import "net/http"
import "text/template"

func server(w http.ResponseWriter, r *http.Request) {
error := r.URL.Query().Get("XYZ")
tmpl := template.New("ERROR")
tmpl, _ = tmpl.Parse(`{{define "T"}}{{.}}{{end}}`)
tmpl.ExecuteTemplate(w, "T", error)
}

func main() {
http.HandleFunc("/", server)
http.ListenAndServe(":5000", nil)
}

When I submit a request using XYZ=<script>alert("RedHat")</script>, the response's content-type sets to text/html, exposing the user to cross-site scripting, as shown in Figure 3.

Figure 3: Executing the malicious JavaScript code and successfully injecting our code.

To fix this vulnerable code, replace the text/template import with html/template with built-in output encoding capabilities:


import "net/http"
import "html/template"

func server(w http.ResponseWriter, r *http.Request) {
    error: = r.URL.Query().Get("XYZ")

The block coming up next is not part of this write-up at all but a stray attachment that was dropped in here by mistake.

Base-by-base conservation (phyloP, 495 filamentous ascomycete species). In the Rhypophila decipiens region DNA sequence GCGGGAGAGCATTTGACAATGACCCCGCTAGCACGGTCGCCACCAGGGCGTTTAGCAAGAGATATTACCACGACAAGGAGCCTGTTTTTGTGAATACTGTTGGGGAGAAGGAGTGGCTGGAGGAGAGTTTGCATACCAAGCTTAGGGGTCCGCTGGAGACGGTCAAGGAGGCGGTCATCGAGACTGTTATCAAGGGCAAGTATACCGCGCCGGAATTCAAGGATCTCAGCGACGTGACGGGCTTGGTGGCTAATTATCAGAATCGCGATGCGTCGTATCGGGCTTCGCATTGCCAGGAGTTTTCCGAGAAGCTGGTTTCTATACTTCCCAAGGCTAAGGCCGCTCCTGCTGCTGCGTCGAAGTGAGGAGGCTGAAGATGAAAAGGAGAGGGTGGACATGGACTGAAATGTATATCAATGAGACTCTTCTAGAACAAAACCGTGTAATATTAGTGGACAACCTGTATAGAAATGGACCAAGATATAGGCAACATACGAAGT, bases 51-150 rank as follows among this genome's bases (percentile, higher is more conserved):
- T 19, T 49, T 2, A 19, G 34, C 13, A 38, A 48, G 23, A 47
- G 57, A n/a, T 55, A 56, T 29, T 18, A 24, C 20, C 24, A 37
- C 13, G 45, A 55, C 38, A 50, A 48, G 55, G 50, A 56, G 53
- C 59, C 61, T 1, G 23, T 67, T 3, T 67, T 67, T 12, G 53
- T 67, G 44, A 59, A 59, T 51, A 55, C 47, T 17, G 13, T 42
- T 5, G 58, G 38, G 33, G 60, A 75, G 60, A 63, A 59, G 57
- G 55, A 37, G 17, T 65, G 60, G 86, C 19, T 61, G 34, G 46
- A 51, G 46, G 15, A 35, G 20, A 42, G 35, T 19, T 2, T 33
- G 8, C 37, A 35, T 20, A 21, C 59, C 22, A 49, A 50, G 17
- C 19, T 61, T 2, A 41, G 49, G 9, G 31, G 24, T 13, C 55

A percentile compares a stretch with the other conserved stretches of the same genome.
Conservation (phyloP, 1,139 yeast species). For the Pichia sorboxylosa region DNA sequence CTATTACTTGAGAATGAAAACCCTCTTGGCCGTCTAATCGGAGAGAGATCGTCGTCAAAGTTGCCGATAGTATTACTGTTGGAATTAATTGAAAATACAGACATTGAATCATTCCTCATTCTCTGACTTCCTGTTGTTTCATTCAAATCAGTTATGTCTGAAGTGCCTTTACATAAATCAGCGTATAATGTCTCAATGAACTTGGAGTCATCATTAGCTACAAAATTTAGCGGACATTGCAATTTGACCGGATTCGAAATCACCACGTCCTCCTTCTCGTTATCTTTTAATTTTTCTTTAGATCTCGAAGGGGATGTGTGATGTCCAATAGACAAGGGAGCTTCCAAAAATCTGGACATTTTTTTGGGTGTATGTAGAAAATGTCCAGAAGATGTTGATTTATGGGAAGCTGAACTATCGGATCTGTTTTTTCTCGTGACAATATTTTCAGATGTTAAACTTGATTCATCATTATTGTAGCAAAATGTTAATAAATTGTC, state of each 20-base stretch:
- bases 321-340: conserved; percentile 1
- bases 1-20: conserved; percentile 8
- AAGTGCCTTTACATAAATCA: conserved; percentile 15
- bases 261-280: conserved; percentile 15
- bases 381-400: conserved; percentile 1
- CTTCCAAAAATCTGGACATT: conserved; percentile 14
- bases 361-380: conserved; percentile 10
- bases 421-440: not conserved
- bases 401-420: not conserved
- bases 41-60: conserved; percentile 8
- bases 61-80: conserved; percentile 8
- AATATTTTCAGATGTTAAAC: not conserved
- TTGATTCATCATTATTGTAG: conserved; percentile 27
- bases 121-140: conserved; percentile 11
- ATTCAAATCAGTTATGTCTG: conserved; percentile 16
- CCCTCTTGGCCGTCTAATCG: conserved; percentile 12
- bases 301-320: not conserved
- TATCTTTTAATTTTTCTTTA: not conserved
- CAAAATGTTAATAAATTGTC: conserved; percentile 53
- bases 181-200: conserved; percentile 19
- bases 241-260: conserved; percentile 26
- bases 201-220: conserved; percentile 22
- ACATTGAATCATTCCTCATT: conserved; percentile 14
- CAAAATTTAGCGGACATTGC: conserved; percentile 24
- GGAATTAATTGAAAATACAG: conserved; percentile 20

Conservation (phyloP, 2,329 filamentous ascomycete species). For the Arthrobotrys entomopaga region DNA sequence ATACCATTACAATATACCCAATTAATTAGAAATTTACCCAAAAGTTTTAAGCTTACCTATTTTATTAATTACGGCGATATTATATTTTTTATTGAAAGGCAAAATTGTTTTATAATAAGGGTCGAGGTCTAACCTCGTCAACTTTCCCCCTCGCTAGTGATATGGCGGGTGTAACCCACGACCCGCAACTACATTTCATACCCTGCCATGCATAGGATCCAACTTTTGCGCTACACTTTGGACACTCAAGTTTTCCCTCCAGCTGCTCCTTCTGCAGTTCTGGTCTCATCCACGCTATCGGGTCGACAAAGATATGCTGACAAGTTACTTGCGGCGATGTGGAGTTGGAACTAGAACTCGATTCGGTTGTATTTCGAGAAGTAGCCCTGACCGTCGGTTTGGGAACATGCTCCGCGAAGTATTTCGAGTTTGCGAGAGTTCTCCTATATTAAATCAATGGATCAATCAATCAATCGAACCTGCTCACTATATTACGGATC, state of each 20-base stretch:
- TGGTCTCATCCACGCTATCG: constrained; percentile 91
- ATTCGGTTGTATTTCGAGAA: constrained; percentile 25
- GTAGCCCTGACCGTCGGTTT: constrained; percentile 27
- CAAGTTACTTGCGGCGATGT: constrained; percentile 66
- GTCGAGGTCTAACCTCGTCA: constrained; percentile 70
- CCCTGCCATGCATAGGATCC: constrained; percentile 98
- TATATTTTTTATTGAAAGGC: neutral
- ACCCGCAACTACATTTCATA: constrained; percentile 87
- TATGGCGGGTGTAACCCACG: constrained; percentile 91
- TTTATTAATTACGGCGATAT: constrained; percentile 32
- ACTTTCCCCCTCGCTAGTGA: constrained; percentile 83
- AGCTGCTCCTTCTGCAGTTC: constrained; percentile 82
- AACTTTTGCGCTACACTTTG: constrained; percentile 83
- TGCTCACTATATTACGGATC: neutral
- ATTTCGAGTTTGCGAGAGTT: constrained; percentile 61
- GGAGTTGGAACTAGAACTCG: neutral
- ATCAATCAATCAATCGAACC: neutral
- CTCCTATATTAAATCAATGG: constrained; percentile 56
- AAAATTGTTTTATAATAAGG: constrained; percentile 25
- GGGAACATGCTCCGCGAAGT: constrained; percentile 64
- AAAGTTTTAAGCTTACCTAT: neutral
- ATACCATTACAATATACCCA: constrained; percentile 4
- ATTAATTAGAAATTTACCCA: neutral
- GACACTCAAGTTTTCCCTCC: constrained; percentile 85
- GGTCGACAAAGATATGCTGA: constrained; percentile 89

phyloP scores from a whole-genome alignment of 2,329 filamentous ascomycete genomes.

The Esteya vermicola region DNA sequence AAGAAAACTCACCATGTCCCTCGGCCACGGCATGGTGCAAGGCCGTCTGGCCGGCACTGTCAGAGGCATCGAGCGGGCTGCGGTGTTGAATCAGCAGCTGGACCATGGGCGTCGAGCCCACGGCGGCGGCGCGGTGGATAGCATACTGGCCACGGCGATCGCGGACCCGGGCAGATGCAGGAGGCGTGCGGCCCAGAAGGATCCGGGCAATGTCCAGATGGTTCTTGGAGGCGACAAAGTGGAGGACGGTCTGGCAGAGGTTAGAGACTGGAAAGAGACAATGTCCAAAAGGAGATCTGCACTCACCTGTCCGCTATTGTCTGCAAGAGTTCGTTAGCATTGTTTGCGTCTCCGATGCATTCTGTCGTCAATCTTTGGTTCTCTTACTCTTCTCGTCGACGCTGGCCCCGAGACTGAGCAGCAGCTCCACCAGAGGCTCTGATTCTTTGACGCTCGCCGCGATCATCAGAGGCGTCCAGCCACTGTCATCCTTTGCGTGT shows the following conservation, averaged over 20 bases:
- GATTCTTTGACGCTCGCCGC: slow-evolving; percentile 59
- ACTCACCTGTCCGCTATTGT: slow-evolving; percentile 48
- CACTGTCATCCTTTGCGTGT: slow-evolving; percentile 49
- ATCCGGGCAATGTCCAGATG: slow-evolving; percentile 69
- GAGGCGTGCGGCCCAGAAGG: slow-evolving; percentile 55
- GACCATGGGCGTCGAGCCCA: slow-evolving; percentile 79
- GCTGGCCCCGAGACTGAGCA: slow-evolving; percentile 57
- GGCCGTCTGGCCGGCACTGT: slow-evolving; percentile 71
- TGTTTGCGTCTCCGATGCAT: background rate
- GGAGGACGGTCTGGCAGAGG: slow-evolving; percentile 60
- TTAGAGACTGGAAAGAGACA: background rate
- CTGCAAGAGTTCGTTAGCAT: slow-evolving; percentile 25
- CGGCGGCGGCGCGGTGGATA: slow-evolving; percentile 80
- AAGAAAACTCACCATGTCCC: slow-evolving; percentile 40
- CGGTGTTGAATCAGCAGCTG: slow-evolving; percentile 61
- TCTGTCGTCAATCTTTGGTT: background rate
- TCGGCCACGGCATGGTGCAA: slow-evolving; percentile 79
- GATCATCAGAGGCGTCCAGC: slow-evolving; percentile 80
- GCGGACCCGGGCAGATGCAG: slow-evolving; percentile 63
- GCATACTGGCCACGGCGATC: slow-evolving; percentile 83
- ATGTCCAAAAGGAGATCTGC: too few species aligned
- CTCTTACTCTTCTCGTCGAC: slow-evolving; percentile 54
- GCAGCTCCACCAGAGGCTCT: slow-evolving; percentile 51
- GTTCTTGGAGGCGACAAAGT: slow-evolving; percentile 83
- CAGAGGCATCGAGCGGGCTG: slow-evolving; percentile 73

tmpl: = template.New("ERROR")
    tmpl, _ = tmpl.Parse(`{{define "T"}}{{.}}{{end}}`)
    tmpl.ExecuteTemplate(w, "T", error)
}

func main() {
    http.HandleFunc("/", server)
    http.ListenAndServe(":5000", nil)
}

When a request with XYZ=<script>alert("RedHat")</script> is sent, the updated code successfully encodes the payload (see Figure 4). The fixed backend code has successfully filtered the attack, preventing it from executing malicious JavaScript code.

Figure 4: Executing malicious JavaScript code but backend blocked the request.
Figure 4: The backend blocks a request for malicious JavaScript code.

Conclusion

Cutting-edge programming languages like Go make it easy to fix security issues such as cross-site scripting, server-side request forgery, and comment injections. With secure coding practices and continuous security testing, you can prevent various cyber-attacks. Learn more about secure coding practice by reviewing the OWASP secure coding practice guide, or read Black Hat Go for information about security penetration testing.